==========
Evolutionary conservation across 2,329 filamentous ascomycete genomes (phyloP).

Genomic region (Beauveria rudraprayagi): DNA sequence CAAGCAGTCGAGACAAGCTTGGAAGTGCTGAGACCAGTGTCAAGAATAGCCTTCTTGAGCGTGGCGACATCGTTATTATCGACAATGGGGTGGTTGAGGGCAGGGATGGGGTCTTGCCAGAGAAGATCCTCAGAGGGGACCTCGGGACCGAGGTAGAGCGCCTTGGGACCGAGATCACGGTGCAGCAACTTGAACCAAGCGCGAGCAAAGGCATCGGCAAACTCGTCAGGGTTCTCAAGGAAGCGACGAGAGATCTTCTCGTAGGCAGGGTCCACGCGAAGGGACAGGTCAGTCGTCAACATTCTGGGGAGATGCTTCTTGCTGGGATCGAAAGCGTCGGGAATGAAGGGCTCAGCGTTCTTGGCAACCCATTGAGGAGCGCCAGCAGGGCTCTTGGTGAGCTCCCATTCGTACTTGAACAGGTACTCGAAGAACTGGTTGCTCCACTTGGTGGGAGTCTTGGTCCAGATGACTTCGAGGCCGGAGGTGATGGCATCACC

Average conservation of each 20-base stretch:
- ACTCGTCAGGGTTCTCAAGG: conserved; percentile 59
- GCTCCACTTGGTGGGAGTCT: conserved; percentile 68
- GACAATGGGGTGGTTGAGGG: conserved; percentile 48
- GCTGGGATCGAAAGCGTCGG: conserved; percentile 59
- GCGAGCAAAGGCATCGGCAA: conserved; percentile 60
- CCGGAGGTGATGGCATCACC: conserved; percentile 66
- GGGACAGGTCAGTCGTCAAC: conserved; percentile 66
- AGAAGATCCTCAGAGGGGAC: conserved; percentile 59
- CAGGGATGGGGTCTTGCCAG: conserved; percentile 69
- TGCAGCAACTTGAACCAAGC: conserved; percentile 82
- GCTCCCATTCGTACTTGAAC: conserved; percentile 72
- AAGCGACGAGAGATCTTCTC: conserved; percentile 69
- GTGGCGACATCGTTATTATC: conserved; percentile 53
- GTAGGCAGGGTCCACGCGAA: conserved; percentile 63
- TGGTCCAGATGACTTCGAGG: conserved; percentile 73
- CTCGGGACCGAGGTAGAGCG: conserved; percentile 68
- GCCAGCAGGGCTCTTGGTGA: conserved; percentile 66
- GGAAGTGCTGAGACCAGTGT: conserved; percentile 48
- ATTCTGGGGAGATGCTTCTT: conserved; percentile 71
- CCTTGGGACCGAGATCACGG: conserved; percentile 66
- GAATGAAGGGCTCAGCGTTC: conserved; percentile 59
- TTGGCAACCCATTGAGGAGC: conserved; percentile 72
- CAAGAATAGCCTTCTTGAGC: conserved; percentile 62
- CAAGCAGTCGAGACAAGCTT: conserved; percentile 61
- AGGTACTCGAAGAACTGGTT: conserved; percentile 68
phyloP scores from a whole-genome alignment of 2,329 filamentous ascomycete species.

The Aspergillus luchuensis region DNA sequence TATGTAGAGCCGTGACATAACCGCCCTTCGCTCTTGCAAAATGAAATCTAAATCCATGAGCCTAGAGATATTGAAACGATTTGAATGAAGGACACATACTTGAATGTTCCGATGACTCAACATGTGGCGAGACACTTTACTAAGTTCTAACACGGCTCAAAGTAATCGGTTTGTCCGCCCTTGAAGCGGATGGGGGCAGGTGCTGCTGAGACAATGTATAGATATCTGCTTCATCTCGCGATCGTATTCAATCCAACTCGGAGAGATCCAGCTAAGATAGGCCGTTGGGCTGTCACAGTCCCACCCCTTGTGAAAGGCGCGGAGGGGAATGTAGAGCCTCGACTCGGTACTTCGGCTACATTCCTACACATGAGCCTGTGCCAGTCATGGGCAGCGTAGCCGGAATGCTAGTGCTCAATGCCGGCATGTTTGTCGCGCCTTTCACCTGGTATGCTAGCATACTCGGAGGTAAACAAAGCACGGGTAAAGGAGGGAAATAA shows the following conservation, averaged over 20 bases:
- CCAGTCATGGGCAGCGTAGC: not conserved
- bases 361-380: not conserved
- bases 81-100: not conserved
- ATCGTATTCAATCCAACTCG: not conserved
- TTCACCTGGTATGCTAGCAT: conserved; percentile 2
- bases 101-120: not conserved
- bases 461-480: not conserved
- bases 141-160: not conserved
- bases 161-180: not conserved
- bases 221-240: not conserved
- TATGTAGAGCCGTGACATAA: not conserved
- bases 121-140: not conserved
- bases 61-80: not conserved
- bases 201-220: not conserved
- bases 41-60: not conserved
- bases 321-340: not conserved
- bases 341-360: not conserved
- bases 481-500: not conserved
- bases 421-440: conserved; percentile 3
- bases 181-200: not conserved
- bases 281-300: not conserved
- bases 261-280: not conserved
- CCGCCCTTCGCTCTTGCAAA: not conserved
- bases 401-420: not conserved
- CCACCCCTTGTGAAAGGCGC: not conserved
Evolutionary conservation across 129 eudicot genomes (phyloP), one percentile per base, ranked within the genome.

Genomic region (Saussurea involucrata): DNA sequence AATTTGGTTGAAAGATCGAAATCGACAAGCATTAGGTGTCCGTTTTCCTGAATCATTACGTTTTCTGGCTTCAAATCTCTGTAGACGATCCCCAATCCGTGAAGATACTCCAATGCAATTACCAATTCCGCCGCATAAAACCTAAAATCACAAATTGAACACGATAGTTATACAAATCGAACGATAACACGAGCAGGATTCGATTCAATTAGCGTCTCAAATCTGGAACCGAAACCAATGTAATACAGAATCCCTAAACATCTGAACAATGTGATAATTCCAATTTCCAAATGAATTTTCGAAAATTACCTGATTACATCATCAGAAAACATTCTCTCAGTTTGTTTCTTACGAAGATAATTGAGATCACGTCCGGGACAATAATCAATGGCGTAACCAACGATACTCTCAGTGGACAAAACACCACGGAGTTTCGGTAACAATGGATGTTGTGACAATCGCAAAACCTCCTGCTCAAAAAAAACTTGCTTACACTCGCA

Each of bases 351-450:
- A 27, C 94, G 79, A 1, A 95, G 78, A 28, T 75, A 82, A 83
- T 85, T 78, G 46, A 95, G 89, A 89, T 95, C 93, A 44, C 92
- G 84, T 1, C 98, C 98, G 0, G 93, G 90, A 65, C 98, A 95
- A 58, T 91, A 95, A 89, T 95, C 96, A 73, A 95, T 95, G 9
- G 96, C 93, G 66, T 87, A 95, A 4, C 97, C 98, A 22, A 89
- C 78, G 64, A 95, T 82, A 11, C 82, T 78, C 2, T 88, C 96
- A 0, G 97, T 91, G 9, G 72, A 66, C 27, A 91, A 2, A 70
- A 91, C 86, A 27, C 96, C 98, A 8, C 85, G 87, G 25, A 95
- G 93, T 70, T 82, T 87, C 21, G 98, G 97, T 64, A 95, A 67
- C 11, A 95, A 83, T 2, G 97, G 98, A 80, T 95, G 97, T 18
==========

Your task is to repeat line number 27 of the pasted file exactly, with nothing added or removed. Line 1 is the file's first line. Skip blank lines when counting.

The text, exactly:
- CAAGCAGTCGAGACAAGCTT: conserved; percentile 61